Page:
If your manual is for a software product, screenshots show customers what your product is supposed to look like and guide them through instructions more successfully than text alone. With product imagery and diagrams, customers are acquainted with the correct functioning of the product and can diagnose exactly where something has gone wrong.

Visual assets make it easier to describe the troubleshooting process and also cut down on potential translation costs.

Step 6: Extend for peer review

Your documentation must be reviewed internally before it is ready for publication. A group of peers that includes subject matter experts are vital for ensuring documentation is accurate and makes sense to users. That’s why it’s also important to employ the services of non-technical users, who will be able to highlight areas when the documentation is difficult to understand.

Documentation with errors is worse than useless for customers. It presents a negative brand image and means your instructions aren’t fit for purpose. You also don’t want to represent your product in a way that goes against company strategy. Expert reviewers can help you here.

Step 7: Publish the article

Finally, you’re ready to publish the documentation. You’re likely to have gone through a long process to get to this stage so making your articles live is a big milestone. After you’ve published your documentation, don’t forget to go through and check for any errors you may have missed. This includes ensuring that your content is displaying correctly and looks good on any device.

Make sure your customers are aware of the documentation by linking it prominently on your website and including it in welcome emails. If your product is physical, include printed versions with every delivery, or let customers know where they can find your manual online.

Step 8: Collect user feedback

After publication, your technical manual is never completely finished. The advantage of online manuals is that you can collect fairly detailed user feedback on every aspect of your documentation. You can see how many views certain pages have received, upvotes and downvotes, and which pages led to a support ticket.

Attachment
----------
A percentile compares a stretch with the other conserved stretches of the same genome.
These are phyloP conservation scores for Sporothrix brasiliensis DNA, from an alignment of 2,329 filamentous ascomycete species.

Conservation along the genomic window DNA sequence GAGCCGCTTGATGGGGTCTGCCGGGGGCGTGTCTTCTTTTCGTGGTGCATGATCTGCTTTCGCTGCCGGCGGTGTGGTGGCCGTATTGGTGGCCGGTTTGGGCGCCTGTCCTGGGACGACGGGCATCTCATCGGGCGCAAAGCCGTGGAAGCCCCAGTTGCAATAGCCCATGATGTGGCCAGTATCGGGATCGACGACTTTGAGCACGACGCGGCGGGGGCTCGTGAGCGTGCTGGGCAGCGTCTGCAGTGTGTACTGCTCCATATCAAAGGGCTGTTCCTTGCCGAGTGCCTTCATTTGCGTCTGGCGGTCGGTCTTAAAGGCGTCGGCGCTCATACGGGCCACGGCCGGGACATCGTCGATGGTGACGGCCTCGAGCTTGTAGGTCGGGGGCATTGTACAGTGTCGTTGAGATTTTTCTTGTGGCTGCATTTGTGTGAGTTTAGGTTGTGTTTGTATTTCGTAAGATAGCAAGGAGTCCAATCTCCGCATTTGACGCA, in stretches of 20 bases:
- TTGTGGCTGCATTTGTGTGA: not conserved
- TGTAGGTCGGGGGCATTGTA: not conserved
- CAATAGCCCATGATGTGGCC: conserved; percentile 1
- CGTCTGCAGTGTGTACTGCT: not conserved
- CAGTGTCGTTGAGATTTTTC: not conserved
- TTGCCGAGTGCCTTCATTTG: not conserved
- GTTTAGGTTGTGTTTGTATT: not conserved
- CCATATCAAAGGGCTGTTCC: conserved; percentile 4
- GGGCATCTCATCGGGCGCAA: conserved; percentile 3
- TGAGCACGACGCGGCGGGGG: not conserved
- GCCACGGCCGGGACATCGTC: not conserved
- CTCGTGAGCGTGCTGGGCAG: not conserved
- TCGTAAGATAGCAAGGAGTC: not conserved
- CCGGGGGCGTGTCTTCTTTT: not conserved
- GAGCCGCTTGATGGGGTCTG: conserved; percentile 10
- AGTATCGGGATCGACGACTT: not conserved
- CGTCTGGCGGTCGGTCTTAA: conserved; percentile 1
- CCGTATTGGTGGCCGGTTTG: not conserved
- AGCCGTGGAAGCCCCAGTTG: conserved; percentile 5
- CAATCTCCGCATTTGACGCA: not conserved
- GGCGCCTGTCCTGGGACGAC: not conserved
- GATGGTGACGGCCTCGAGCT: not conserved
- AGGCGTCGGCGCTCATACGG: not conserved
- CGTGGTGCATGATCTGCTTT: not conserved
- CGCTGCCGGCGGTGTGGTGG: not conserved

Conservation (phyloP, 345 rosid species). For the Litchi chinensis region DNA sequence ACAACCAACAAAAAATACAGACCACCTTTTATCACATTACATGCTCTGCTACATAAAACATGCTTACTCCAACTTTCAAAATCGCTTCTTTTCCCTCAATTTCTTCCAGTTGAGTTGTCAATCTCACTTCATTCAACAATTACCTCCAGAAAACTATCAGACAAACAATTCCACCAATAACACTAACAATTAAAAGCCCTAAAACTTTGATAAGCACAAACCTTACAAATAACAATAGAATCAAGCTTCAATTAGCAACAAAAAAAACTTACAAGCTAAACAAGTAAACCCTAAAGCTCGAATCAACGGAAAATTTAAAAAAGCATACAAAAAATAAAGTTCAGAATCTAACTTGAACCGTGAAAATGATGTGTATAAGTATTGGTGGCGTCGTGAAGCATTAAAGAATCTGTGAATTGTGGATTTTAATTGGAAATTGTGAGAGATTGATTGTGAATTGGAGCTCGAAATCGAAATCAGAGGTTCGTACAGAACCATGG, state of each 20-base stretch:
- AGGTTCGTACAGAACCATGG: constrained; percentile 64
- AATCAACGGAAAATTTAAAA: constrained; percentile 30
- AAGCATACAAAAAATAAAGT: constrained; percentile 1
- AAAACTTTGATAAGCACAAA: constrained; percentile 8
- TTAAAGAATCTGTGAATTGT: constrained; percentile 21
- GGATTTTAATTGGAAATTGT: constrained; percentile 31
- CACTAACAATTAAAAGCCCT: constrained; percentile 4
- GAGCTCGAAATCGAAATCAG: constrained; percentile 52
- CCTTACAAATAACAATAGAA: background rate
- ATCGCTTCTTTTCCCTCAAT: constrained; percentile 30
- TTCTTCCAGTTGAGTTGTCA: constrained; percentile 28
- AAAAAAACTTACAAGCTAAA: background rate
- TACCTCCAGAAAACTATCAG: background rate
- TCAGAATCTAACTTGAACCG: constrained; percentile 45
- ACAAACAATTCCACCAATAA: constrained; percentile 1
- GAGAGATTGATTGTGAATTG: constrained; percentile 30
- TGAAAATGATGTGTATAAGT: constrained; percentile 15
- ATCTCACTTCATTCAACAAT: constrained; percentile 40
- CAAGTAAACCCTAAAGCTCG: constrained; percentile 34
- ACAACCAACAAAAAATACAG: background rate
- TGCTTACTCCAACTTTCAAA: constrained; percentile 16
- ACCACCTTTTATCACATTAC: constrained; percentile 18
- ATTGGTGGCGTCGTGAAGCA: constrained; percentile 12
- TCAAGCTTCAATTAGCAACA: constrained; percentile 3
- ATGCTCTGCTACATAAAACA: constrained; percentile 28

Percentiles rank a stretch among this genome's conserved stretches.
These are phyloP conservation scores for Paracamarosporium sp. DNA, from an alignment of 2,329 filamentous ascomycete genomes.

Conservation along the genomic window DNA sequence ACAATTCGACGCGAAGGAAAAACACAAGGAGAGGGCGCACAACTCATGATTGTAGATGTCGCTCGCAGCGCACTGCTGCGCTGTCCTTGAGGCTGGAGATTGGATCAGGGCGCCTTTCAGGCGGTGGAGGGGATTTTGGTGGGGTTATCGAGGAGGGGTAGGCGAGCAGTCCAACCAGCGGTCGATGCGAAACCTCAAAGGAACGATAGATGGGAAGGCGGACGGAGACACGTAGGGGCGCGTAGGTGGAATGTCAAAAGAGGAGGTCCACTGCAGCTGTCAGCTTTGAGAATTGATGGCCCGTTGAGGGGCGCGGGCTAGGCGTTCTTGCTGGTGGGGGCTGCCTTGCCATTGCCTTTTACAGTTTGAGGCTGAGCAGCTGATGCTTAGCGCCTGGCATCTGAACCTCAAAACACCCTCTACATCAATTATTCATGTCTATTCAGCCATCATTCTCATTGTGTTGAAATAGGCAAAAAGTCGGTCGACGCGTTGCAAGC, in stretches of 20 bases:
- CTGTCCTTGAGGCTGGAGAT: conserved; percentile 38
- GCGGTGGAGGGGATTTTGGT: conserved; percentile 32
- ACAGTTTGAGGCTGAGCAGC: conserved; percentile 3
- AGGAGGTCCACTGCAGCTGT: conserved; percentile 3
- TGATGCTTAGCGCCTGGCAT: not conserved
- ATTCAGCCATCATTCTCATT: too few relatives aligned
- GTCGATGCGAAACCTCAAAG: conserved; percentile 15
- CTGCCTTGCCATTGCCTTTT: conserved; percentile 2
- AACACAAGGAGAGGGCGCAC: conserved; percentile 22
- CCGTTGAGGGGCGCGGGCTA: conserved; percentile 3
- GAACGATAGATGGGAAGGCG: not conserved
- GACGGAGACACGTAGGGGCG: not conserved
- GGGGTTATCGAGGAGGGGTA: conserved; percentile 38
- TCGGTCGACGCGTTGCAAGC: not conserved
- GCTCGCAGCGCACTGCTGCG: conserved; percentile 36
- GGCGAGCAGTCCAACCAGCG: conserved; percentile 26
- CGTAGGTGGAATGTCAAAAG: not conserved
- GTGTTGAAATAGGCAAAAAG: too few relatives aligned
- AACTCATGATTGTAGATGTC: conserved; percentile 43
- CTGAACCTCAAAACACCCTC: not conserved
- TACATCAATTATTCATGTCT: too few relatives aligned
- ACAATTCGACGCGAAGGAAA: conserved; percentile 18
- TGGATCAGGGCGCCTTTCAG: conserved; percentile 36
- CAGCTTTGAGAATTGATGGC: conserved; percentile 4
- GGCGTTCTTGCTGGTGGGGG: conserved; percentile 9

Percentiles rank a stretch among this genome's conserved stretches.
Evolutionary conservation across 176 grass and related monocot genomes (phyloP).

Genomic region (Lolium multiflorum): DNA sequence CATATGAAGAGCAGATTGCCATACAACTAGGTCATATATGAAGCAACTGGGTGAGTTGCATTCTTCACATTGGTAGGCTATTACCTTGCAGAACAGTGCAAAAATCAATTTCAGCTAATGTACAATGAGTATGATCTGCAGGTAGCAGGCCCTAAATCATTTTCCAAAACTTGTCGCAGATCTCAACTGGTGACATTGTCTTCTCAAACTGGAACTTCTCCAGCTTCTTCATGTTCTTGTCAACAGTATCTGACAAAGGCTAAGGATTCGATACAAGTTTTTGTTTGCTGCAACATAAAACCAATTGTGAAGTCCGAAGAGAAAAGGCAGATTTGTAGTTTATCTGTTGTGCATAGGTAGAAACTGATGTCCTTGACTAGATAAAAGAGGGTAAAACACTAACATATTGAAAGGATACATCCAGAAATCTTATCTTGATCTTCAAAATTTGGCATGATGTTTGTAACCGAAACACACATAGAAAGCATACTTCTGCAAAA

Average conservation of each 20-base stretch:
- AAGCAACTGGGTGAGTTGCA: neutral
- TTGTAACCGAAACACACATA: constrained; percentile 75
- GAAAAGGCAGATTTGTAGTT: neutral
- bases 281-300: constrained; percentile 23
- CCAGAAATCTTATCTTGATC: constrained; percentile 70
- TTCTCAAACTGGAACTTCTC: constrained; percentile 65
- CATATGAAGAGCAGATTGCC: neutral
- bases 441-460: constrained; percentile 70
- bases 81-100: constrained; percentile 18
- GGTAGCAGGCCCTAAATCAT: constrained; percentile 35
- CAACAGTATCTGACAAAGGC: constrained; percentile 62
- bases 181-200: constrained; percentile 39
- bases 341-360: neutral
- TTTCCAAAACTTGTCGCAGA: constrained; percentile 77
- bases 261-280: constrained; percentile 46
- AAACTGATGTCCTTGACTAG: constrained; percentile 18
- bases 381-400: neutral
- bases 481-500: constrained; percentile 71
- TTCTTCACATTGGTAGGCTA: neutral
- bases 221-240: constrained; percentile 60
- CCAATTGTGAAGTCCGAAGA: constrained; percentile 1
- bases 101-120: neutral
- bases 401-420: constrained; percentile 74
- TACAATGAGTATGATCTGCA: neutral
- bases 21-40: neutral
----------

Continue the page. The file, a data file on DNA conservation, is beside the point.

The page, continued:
You might also want to survey your customers to gain their qualitative feedback on the usefulness of your documentation. Ask them whether the content met their needs and any improvements they would like to see.

Use your customer feedback to continuously improve the documentation and ensure it is meeting customer needs.

Step 9: Analyze, update and maintain

As your products are developed and updated, so should your technical manual. It’s likely that your product team will add new features or fix bugs that are hampering the user experience. Your documentation should change to reflect the product and you should continuously check for accuracy.

Sometimes, your product might undergo such significant changes as to require the mass update of all the screenshots in your manual. Leave time in the development process to account for bringing the documentation up to date.

An intuitive technical documentation software to easily add your content and integrate it with any application. Give Document360 a try!


Best Practices in Writing a Technical Manual

Focus on the problem to address

When writing a technical manual, you will usually have specific problems you want to address in a particular article. State the problem clearly in the introduction and focus on solving the single problem per article. You don’t want to overwhelm the users with information or distract them with lots of technical detail.

Present instructions in sequential order

When presenting your manual, make sure to structure your steps in sequential order so as not to confuse your audience. One step should logically follow on from the other and help customers to abide by a process.

Use simple language

Using overly technical jargon will only serve to confuse your readers and frustrate them when they are looking for a simple answer. Use language that your customers will find easy to understand and if you must use a technical term, explain it or link to a glossary.

Add table of contents

Long articles will benefit from a table of contents at the beginning, breaking down the content into headings. This is useful for users who may want to scroll to a relevant section and prevent them having to read the entire article.

Add images wherever necessary

As we’ve already mentioned, it’s vital to provide images that can bring your manual to life and improve comprehension for your users. Images should not be purely decorative but employed in some way to explain part of the documentation.

Educate user about safety instructions

When writing your documentation, don’t forget to include information that educates users about safety instructions. Learning how to correctly and safely operate the product is an important part of the training manual and should be included right at the beginning.

Give consideration to disabled users

When publishing your documentation, you should think about how it is presented. For example, using a san serif font and high contrast colors for the text and background. These accessibility considerations are crucial for disabled users who might suffer from low vision, for example.